School of Population and Public Health (SPPH) SPPH 555 (DL) 2013, M Brussoni, I Pike, S Babul

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Content: School of Population and Public Health (SPPH) SPPH 555 (DL) 2016 Course: PRINCIPLES AND PRACTICES OF INJURY PREVENTION Distributed Learning Format Location: SPPH Instructors: Dr. Mariana Brussoni, Associate Professor, Department of Pediatrics & SPPH, UBC; Academic Scientist, BC Injury Research and Prevention Unit (BCIRPU) Phone: 604-875-3712 Email: [email protected] Dr. Ian Pike, Associate Professor, Department of Pediatrics, UBC Director, BCIRPU Phone: 604-875-3425 Email: [email protected] Dr. Shelina Babul, Clinical Assistant Professor, Department of Pediatrics Investigator, Centre for Brain Health, UBC Associate Director and Sports Injury Specialist, BCIRPU Phone: 604-875-3682 Email: [email protected] Office hours BY APPOINTMENT INTRODUCTION Unintentional and intentional injury is the leading cause of death for Canadians aged 1 to 44 years. Injuries cost Canadians $27 billion annually in health care costs and lost productivity, ranking third, after cardiovascular and musculoskeletal diseases and before cancer. Like diseases, however, most injuries follow a distinct pattern and are, therefore, predictable and preventable. Injuries are the result of many complex factors; hence any effort to prevent or reduce the severity of injuries must involve many sectors, disciplines and approaches. During the last fifteen years, awareness about injuries, their magnitude and their social and economic impact has increased. Along with this awareness has come the realization that most injuries are predictable and, therefore, preventable ­ they are not accidents. SPPH 555 course content has been designed to prepare students for the responsibilities they will acquire when entering an academic, research or health care delivery work 1 August 12, 2016 ©BCIRPU. Not to be copied, used, or revised without explicit written permission from the copyright owner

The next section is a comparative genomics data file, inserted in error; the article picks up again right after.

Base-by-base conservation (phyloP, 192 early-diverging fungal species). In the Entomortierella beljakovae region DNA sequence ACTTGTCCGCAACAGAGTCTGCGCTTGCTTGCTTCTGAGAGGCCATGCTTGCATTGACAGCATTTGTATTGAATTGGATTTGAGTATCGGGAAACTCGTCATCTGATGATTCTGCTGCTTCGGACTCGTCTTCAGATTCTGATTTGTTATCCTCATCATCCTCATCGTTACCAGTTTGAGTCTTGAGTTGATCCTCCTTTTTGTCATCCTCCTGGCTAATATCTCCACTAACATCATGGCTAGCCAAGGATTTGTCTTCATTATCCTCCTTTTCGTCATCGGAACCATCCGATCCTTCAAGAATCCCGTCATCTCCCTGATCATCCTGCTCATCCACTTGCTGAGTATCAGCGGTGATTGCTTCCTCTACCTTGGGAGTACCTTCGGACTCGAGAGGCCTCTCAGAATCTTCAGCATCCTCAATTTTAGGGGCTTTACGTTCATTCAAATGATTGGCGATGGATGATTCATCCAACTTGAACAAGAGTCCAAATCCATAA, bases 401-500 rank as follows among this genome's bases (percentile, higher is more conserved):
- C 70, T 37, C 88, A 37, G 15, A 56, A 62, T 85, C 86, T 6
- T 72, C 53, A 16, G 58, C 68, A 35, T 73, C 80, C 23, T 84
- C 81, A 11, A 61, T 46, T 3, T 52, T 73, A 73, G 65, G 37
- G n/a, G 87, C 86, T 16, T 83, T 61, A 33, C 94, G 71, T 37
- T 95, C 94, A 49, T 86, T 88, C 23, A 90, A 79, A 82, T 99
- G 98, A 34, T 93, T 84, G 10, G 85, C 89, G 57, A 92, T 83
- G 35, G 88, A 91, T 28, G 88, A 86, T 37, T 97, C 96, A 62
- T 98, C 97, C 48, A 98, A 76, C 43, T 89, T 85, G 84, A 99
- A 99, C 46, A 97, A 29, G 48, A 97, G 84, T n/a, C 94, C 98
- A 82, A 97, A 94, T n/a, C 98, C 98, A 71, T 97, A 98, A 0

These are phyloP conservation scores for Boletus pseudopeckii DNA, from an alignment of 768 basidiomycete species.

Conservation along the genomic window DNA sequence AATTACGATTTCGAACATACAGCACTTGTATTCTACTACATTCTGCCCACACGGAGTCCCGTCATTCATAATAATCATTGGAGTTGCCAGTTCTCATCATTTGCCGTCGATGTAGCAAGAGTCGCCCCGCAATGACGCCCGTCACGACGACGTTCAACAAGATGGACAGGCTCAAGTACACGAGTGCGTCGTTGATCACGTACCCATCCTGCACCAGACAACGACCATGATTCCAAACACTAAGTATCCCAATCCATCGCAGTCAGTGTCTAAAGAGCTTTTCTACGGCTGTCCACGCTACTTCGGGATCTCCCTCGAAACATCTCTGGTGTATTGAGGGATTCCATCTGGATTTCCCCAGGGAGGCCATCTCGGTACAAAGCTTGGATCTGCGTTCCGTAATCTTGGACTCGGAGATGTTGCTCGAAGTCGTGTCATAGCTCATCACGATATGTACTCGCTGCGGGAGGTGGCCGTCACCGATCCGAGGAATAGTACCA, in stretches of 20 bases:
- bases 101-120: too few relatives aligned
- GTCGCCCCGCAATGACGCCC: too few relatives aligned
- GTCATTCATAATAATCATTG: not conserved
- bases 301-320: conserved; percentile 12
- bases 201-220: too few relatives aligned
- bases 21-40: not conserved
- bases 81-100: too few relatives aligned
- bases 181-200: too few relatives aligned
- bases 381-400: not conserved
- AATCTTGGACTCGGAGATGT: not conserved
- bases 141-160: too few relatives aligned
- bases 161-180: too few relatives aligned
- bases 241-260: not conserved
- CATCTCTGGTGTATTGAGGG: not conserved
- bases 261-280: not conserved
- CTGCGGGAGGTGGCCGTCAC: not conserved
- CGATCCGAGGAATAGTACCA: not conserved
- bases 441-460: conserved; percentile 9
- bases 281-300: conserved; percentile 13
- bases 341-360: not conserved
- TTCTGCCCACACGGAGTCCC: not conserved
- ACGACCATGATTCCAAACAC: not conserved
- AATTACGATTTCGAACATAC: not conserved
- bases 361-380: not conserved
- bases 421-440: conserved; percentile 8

settings. Throughout the term, students will learn from the practical experiences of the instructor, guest speakers, and fellow students. Course Content The course is based on the Canadian Injury Prevention Curriculum (CIPC), a curriculum focused solely on injury prevention and control theory and practice. For more information, please visit COURSE OBJECTIVES 1. Gain knowledge of the magnitude of major injury causes, types and other classifications of injury. 2. Describe the social, economic, behavioral and environmental contexts in which injuries occur. 3. Become familiar with the strengths and limitations of research methods and data sources available for investigating and monitoring injuries. 4. Understand the roles of public health, medicine, engineering, education, regulation, and economics in the prevention and treatment of injuries. 5. Assess the effectiveness and unintended consequences of various public health approaches in the prevention of injuries. 6. Strengthen students' understanding of the development, implementation and evaluation of injury prevention interventions. 7. Gain practical experience addressing a specific injury issue using the tools and concepts introduced in class. 8. Apply a critical perspective to injury prevention theory and practice. Upon receiving a passing grade in the course, students will receive a Certificate of Completion from the Canadian Collaborating Centres for Injury Prevention (CCCIP). Injury prevention is a very broad concept and covers a very wide spectrum of specific topics, issues, and subpopulations (i.e. fall-related injuries, injuries to children, seniors, or workers, poisonings, violence, suicide, car crashes, etc) ­ it is therefore not possible to cover all "content areas" during a single course. The major course assignment (Final Project), however, will give students the opportunity to study a more specific injury issue of their choice (further details below). COURSE STRUCTURE SPPH 555 is a mixed mode, or blended, course. This means that students will be working with instructors and fellow students both online and face-to-face in the classroom. It is necessary for students to participate fully in all parts of this course to successfully complete the course. Lectures by the instructor, guest lectures and online material, combined with pre-assigned readings, will outline key issues and concepts in injury prevention. All components of this course have been designed to provide an opportunity for application of these concepts. The face-to-face component of the course takes place over three days and includes guest lectures, group discussions and student presentations. Ample time will be provided throughout for discussion and questions. As the majority of students are from the health 2 August 12, 2016 ©BCIRPU. Not to be copied, used, or revised without explicit written permission from the copyright owner